Homemade onion bhajis’ are well worth the effort, they’re great as a starter for an Indian feast.

The good old onion bhaji made its way from India to the UK, but its unclear as to when this happened and how.

It is thought that the word “Bhaji” originally meant a vegetable curry. In the Gujarati language “Bhaji” means spinach. The very slight difference of “Bhajiya” means a fried fritter. The Hindi name for a fried fritter is Pakora. Also called pakoda, pakodi, fakkura, bhajiya, bhajji, bhaji or ponako and is a fried snack (fritter), originating from South Asia

Whatever its name, it has the sweetness of the onions covered in subtle spices, a kick of chilli, in a smooth batter. This crispy moorish snack with a side of dipping chutney is as undeniable as Pringles.

The Onion

White, brown, yellow, red or sweet onions? The most frequently used household onions are white. To be honest the type of onion you use is completely dependent on your preference and availability. Especially as this is a great way of using leftover onions. If you are after a particular flavour check out this blog that identifies the types and their flavours


The Batter

There are many recipes out there that use different flours. In my opinion, a bhaji is not a bhaji unless it’s made with gram flour (chickpea flour). Adding rice flour makes the bhaji more crispy, whilst maintaining its gluten free status.

The spices added to bhaji’s or pakora’s are fairly agreed upon. Turmeric, ground cumin and ground coriander, ginger and garlic. Depending on your threshold level you can add red chilli powder or fresh green chilli. Then I tend to add ajwain/carom seeds to give it that earthiness, but if you don’t have any, cumin seeds can easily replace them. Don’t forget the salt and a squeeze of lemon.

Fried or baked?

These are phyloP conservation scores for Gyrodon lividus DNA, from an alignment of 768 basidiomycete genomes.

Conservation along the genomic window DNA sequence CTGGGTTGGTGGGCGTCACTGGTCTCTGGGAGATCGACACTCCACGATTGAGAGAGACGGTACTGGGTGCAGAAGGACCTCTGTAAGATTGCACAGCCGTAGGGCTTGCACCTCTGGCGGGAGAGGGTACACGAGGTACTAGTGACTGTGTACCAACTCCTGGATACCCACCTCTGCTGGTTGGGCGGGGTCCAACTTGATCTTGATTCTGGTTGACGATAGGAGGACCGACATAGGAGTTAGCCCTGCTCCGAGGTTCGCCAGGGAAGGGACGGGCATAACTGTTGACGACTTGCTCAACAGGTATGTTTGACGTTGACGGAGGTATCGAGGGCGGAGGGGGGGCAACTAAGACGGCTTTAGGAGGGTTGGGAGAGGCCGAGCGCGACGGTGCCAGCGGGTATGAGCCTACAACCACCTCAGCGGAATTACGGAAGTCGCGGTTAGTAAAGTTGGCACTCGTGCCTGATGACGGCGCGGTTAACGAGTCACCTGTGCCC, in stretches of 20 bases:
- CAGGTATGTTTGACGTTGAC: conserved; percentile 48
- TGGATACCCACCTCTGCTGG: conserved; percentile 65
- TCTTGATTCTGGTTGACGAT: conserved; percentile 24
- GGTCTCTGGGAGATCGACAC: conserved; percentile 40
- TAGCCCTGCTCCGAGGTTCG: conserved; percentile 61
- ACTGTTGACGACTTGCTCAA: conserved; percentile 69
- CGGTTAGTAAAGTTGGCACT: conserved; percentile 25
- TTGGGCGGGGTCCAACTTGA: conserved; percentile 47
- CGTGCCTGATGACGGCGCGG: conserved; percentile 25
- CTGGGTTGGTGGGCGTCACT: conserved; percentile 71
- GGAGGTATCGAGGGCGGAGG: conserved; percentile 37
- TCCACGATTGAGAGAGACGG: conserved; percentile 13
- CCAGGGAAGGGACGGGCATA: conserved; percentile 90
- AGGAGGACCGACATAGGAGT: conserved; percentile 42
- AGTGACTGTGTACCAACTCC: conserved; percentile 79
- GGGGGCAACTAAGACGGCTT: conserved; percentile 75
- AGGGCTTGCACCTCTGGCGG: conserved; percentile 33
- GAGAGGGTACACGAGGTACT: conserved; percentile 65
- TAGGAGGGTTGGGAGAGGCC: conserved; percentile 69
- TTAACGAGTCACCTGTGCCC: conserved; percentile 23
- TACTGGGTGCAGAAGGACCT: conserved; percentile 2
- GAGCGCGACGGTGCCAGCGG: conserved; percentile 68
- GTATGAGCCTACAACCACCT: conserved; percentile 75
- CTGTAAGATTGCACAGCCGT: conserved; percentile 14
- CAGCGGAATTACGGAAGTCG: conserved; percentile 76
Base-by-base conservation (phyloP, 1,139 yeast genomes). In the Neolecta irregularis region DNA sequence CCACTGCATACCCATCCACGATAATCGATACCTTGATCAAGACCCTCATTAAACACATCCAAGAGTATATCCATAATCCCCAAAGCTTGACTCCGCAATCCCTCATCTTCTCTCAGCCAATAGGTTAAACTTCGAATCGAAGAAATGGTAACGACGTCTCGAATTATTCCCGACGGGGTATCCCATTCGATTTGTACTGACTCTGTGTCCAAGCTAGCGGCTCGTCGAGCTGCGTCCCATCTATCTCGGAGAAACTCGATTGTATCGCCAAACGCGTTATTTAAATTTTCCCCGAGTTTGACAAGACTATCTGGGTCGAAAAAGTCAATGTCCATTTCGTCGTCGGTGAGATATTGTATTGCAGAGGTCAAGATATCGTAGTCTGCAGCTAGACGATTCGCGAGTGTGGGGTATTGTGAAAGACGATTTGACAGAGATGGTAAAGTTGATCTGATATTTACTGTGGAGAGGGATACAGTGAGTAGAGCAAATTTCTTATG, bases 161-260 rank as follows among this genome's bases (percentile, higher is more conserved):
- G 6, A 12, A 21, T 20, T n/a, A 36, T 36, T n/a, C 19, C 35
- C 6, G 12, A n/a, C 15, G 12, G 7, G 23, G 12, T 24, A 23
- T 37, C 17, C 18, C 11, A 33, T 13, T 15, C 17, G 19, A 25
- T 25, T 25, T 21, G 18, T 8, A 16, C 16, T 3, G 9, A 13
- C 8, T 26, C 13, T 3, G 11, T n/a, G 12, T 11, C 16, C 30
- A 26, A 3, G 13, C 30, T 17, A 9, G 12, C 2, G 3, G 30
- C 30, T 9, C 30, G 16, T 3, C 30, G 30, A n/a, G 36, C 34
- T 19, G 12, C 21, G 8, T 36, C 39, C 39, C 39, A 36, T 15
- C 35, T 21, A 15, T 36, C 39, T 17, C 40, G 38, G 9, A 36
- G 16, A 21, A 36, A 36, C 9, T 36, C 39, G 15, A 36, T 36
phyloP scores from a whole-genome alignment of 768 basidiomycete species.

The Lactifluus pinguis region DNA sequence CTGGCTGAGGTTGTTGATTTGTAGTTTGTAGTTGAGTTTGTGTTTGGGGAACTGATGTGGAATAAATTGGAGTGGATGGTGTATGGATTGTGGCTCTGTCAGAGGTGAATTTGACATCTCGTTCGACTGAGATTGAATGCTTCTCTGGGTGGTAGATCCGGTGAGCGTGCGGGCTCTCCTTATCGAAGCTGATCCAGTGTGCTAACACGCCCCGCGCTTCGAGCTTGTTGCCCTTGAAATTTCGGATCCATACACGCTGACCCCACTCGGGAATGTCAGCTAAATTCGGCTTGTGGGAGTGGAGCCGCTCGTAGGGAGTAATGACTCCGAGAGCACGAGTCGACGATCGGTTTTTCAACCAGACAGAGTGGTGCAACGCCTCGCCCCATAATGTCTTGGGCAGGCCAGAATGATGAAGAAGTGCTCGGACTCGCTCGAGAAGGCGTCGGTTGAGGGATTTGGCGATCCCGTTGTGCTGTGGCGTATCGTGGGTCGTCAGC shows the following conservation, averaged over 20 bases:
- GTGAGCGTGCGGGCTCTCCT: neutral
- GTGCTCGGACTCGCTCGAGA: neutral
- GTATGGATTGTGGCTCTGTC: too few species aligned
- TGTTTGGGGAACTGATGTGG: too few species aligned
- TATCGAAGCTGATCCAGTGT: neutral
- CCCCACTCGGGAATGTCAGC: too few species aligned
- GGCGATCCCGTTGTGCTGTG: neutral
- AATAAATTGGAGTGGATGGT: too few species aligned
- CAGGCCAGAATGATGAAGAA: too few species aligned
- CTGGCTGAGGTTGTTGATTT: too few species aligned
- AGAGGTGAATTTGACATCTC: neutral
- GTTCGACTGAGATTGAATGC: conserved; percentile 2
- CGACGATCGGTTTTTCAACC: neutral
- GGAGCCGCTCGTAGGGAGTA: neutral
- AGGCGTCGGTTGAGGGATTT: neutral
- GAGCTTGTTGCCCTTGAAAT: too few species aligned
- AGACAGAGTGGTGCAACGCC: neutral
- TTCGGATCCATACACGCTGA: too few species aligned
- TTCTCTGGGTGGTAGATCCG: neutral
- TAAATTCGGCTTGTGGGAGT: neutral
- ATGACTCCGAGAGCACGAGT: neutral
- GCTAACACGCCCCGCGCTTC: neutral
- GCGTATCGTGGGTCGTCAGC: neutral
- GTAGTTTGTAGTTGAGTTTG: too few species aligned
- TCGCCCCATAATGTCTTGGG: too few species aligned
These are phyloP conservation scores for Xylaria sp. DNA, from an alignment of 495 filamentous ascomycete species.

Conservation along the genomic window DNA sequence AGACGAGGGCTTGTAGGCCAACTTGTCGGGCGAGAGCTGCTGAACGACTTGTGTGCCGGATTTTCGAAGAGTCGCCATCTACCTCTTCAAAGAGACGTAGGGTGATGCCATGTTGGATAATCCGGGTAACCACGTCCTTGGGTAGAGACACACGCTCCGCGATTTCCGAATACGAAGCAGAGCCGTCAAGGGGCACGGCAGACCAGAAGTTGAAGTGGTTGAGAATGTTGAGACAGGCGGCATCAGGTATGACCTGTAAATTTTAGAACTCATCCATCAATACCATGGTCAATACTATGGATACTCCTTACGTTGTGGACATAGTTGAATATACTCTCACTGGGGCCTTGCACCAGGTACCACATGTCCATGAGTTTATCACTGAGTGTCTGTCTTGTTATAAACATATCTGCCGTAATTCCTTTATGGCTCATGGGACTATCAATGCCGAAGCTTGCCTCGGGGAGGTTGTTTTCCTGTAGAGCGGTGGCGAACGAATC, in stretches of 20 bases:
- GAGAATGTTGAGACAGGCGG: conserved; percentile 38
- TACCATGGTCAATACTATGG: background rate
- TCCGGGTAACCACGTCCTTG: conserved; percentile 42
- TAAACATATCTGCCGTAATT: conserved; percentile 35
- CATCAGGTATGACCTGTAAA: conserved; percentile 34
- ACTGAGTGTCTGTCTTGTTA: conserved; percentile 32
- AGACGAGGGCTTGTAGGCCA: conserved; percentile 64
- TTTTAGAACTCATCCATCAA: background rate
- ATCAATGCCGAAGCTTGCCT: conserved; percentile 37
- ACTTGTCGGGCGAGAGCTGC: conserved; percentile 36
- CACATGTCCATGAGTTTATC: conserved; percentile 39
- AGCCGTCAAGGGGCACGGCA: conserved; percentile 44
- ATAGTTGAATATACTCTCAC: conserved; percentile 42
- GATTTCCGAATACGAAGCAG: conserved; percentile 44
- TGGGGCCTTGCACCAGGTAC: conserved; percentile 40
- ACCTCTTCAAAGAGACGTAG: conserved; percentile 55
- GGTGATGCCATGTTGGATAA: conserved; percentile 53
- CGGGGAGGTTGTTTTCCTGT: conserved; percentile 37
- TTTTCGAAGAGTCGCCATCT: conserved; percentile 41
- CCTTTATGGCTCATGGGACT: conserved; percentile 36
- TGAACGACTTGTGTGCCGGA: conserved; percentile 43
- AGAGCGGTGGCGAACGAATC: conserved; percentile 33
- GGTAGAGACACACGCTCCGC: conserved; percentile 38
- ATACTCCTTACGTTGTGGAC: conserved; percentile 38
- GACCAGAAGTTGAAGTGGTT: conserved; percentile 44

It isn’t called fritter for nothing and its like the difference between fried chips and oven baked. Nothing quite beats the frying. However, having said that I have tried and tried to get the crispiness by oven baking and failed. I haven’t given up and when it works I’ll of course share this with you. The thought of using all that oil, makes this mouthful of heaven a “once in a while” kind of snack.

Ingredients (makes 8-12)

  • 2 medium onions sliced
  • 100 g gram flour
  • 50 g rice flour
  • 2 tsp ajwain seeds OR cumin seeds
  • 1 ½ tsp crushed garlic
  • 1 ½ tsp grated ginger
  • ½ fresh green chilli chopped finely (optional)
  • 1/4 tsp red chilli powder (optional)
  • 2 tsp salt
  • 1 tsp of ground cumin/coriander
  • ¼ tsp turmeric
  • ½ tsp sugar
  • 20 ml lemon juice
  • 180-200 ml water
  • 20 g chopped fresh coriander

For frying

  • about 400 ml of vegetable oil in a frying pan or use a deep fat fryer

Planning & Preparation

  1. Slice the onions
  2. Crush the garlic
  3. Grate the ginger
  4. Chop the chilli
  5. Wash and chop the coriander, leave to dry on a paper kitchen towel
  6. Squeeze the lemon


  1. In a bowl, mix all the flours, dry spices, including ajwain together.
  2. Add the lemon juice
  3. Now add the water gradually whilst continuously whisking.
  4. Ensure the batter is lump-free and add more or less water. The consistency you need is to that of cake mixture.
  5. Next add the garlic and ginger, fresh chilli & coriander and mix
  6. Now add salt and sugar. Mix thoroughly, taste and more salt or sugar if needed.
  7. At this stage you may want to add more water to get the right consistency
  8. Once the batter is done, transfer to a bigger bowl.
  9. Add the onions to the bowl and coat all of the onion in the batter (use your hands if needed)
  10. Heat the oil in the frying pan (fat fryer to 180c)
  11. With a large spoon grab the onion mixture and gently and carefully lower into the hot oil
  12. Allow to fry for first 30 seconds even if its touching the sides, then with a slotted spoon push it away from the sides
  13. Turn as and when required so you have a lovely golden coloured bhaji
  14. Take out and drain on a paper kitchen towel to remove the access oil.



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